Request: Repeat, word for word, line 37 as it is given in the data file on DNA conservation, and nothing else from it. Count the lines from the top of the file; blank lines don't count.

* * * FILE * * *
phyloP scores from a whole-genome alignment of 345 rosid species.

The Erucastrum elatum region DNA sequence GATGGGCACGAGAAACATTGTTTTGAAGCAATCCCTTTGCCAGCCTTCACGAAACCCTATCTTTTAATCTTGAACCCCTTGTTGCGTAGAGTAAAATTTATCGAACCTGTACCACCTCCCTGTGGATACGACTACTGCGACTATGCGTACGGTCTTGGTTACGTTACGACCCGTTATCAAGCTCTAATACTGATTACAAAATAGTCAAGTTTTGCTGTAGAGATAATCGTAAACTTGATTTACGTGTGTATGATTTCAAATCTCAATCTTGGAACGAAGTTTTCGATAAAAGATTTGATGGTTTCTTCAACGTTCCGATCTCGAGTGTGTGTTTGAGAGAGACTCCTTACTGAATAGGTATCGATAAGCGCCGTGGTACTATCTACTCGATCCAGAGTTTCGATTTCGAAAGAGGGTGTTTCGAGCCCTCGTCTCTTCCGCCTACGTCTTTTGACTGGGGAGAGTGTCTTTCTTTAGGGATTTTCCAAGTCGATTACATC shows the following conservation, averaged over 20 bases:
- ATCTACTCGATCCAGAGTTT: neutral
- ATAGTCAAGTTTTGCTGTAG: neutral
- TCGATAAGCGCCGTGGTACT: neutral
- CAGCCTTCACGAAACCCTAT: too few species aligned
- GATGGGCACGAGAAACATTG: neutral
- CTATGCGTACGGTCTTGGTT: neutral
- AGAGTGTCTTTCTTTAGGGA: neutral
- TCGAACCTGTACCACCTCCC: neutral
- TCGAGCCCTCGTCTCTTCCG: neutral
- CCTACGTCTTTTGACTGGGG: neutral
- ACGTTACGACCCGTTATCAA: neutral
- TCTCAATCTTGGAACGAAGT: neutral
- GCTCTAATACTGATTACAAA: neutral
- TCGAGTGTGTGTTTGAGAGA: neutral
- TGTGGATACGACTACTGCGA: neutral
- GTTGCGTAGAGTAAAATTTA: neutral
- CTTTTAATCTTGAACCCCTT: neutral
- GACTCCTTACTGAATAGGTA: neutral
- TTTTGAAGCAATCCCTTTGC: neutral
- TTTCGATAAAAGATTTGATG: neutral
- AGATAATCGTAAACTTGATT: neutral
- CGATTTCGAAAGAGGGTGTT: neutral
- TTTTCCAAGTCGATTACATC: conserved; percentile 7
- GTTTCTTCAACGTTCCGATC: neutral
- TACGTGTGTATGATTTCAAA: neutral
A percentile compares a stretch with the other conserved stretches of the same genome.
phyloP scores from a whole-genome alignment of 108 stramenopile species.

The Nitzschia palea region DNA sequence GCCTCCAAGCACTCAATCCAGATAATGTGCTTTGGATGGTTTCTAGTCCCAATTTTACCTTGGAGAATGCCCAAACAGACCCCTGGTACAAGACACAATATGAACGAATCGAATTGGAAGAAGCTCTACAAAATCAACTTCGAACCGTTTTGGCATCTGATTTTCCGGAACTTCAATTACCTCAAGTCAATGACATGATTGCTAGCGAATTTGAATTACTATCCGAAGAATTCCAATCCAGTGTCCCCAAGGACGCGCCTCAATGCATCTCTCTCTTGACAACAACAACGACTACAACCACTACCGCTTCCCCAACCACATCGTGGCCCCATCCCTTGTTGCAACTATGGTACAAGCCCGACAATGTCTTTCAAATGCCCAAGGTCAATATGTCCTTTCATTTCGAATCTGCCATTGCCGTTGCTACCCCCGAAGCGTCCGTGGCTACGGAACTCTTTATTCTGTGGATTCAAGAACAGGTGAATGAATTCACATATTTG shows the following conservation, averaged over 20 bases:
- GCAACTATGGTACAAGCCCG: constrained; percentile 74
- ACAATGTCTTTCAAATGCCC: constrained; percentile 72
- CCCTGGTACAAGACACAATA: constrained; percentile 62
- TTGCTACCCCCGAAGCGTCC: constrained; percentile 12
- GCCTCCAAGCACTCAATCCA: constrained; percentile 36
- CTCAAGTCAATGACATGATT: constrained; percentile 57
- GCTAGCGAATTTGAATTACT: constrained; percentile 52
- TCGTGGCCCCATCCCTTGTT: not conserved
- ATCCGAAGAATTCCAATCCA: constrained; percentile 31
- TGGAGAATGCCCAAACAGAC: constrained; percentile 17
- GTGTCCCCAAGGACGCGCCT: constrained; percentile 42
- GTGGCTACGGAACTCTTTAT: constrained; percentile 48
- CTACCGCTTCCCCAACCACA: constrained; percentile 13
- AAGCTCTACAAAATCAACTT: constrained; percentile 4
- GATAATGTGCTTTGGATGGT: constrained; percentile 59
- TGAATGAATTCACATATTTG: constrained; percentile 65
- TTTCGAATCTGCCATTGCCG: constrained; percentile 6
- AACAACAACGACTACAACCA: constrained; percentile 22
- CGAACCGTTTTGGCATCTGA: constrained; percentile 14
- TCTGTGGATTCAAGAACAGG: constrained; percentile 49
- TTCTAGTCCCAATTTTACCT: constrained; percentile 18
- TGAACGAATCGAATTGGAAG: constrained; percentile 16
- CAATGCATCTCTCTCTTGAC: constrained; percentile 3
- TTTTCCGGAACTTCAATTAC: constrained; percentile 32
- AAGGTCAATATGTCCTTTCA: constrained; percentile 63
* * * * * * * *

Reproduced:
- GCTAGCGAATTTGAATTACT: constrained; percentile 52